API requests

API requests are handled by piston and use a REST like format. For maximal comfort, use the yum-repo-client. The examples below should give you a good understanding of how the requests look like.

Repository creation

Creating a new repository involves sending a POST request with the name of the repository in the body to $host/$repo_base. This will create a new resource (the new repository) underneath the repository base, which means you can access your new repository at $host/$repo_base/$new_repo_name

Repository deletion

A static repository can be deleted when sending a DELETE request to the repository (/repo/repo-to-delete). It can be protected from deletion when its name is listed within the /etc/yum-repo-server/non-deletable-repositories file. Virtual repositories that were linked to the deleted static repository, will not be deleted or changed. The virtual repositories will deliver HTTP 404 sites as long as the static repository does not exist again or the link is changed manually.

Upload to an existing repository

As a consequence, uploading a RPM to an existing repository involves sending a POST request containing the RPM file in a form element called rpmFile. The request is send to $host/$repo_base/$repo_name It creates a new resource underneath $repo_name. The RPM can then be retrieved with a GET request sent to $host/$repo_base/$repo_name/$rpm_architecture/$rpm_filename.

Generating repository metadata

Generating metadata involves a POST request to $host/$repo_base/$repo_name/repodata since it creates a new resource (the actual metadata files) underneath repodata/.

Propagate a RPM from one repository to another

You can propagate a RPM from a source repository to a destination repository on the same host by sending a POST request to $host/propagation/ with parameter source and destination. source must be $source-repo-name/$architecture/artifact-name.rpm. destination is just name of the target repository. Propagation does not work with virtual repositories. For example: curl -F "source=test-repo/noarch/ test-artifact&destination=test-repo2" http://myyum-repo-server/propagation/ will search for the latest test-artifact-XX-X.noarch.rpm and propagate the rpm from test-repo repository to test-repo2.

List static or virtual repositories

You can retrieve a list of static or virtual repositories for static repos via http://myyum-repo-server/repo.txt for virtual repos: http://myyum-repo-server/repo/virtual.txt Optionally you can get the destination for virtual repositories with the showDestination parameter. If set to true the list will contain entries with the following pattern: repo_name:destination. The destination is the path to the static repository or it could also be a url to an external repository.

To filter the list you have several url parameters:

  • Filter by name regex: http://myyum-repo-server/repo.txt?name=any_regex.*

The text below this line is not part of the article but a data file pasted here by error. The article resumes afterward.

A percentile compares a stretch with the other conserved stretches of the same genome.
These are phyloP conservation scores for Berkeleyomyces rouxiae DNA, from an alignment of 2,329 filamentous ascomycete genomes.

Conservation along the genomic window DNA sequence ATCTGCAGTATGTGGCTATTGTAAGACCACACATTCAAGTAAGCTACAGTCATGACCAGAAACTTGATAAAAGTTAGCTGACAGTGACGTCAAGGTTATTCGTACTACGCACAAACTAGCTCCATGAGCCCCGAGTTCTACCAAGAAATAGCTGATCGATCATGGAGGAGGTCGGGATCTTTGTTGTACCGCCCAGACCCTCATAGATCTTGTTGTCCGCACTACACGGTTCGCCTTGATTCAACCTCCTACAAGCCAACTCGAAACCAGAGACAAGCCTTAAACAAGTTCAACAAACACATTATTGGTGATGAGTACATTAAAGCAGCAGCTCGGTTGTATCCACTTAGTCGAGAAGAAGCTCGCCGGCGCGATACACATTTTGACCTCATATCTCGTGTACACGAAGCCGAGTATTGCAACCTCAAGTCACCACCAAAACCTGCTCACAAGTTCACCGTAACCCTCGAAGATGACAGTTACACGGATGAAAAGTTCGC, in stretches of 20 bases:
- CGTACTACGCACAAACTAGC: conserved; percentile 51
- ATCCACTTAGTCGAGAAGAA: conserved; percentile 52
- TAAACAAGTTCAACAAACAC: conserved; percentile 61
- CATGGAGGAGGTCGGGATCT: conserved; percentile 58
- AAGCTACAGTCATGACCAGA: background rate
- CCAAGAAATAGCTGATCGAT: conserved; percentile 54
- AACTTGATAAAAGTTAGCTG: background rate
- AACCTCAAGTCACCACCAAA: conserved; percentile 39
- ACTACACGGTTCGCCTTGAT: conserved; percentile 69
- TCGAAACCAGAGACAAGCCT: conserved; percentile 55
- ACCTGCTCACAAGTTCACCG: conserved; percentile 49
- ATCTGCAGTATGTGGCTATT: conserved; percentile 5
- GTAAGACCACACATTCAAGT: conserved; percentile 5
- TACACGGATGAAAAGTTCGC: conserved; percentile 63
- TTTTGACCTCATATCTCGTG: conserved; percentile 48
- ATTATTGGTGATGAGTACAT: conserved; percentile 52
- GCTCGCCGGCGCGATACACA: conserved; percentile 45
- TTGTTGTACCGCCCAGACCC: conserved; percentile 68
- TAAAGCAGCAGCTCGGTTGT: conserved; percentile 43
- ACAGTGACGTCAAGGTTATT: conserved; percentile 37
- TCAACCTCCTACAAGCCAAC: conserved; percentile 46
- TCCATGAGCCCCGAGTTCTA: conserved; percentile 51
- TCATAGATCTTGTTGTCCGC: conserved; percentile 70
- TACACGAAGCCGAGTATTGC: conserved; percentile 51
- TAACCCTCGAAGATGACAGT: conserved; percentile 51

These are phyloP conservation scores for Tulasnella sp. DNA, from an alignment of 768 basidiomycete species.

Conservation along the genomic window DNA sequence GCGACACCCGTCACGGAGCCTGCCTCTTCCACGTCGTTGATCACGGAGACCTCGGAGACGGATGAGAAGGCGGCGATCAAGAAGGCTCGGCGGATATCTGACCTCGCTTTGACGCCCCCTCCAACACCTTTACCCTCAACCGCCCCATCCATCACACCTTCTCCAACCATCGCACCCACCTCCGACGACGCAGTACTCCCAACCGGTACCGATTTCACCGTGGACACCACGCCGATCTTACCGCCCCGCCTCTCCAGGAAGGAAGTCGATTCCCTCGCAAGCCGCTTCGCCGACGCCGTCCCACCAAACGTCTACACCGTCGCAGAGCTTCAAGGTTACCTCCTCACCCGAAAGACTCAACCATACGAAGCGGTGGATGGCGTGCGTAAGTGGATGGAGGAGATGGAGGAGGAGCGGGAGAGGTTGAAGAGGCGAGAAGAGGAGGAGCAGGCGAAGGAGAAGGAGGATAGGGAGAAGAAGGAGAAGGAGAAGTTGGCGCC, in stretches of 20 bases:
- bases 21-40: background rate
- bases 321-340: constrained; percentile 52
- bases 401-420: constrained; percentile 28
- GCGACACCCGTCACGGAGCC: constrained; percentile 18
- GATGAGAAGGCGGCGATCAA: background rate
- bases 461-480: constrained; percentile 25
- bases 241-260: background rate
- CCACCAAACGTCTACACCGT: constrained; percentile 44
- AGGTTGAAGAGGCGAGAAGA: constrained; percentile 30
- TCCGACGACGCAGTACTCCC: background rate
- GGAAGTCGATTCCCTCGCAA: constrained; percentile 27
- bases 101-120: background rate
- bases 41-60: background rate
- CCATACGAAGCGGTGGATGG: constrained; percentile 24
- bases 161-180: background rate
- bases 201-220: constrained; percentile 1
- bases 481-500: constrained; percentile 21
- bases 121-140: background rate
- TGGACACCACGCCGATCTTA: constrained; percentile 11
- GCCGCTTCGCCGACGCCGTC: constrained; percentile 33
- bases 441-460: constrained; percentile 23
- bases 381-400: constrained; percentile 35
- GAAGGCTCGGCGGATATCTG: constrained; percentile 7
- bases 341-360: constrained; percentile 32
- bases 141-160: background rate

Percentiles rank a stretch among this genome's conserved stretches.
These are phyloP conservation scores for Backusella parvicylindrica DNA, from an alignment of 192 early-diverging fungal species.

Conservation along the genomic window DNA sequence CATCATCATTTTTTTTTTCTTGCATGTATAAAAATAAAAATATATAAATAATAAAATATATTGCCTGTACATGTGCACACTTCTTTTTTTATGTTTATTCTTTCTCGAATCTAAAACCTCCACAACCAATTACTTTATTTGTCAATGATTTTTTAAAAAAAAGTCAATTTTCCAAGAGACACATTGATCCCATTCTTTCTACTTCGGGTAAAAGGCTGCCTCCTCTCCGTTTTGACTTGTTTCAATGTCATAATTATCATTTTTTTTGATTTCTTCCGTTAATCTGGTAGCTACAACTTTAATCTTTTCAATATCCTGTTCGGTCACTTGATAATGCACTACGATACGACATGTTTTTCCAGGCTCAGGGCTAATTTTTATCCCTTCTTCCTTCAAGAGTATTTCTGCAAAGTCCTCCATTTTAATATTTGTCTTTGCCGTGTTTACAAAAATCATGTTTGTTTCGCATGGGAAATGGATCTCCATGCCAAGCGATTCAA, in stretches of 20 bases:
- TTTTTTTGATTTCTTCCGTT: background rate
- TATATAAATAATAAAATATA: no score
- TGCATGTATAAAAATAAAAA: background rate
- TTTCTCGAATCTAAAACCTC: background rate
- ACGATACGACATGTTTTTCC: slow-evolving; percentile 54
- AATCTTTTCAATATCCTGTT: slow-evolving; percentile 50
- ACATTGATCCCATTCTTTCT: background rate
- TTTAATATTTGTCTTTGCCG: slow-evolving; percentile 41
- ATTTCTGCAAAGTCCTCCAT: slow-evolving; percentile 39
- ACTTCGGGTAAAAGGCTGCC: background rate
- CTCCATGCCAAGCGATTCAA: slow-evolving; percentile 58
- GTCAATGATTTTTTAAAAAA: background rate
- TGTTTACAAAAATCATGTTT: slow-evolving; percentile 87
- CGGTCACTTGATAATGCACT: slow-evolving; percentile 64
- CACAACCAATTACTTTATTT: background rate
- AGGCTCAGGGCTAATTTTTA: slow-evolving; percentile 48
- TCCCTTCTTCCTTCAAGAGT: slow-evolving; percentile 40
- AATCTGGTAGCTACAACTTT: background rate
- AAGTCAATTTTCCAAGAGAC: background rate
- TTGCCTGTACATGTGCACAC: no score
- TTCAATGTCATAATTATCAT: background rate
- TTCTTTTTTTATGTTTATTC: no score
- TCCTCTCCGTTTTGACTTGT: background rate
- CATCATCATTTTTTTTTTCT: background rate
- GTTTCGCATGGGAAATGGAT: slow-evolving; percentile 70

• Filter by tags: http://myyum-repo-server/repo.txt?tag=tag1,tag2 This will retrieve all repositories marked with tag1 or tag2.
  • Filter by tags exclusive: http://myyum-repo-server/repo.txt?notag=tag1,tag2 This will retrieve all repositories marked not marked with tag1 or tag2.
  • Filter by newer then X days: http://myyum-repo-server/repo.txt?newer=10 This will retrieve all repositories newer then 10 days.
  • Filter by older then X days: http://myyum-repo-server/repo.txt?older=10 This will retrieve all repositories older then 10 days.

All filters are concatable and are combined via and, so http://myyum-repo-server/repo.txt?older=10&newer=30 will retrieve all repositories older then 10 days and newer then 30 days.



yum-repo-client is a command line interface for interacting with the yum-repo-server The aim is to provide a command line wrapper for every functionality the yum-repo-server provides so you don't have to fiddle with REST requests. This is especially good for automations that can run command line tools because you can modify the yum-repo-server as you wish without breaking your automation (provided you include the modifications in the yum-repo-client).


The yum-repo-client currently supports

  • Remote repository creation and deletion
  • RPM upload and remote deletion
  • Virtual repository creation, linking, redirection and deletion
  • Optional authentication and yum-repo-server host parametrization
  • RPM propagation
  • Smart bash autocompletion

Getting started

Obtaining the yum-repo-client

The yum-repo-client comes bundled with the yum-repo-server. Everything you need is located in the project subfolder 'client'.

Building the yum-repo-client

First of all it is recommended to run the tests: python test

These should always be successfull. Optionally after that you can run: python bdist_rpm to get an rpm of the yum-repo-client.

Installing the yum-repo-client

If you have build a rpm file in the step above, then you can install it as usual. Without the rpm file you can install the yum-repo-client with: python install

Using the yum-repo-client

Simply call [you@yourhost ~]$ repoclient to display the help text that includes call syntax and operation description

Setting the defaults

To set the default host and port used by the yum-repo-client, you need to edit (or create) the file /etc/yum-repo-client.yaml. This file should contain the following entries :
DEFAULT_HOST : localhost
The configuration above is for usage with the django development server (not for production use!).

Extending or customizing the yum-repo-client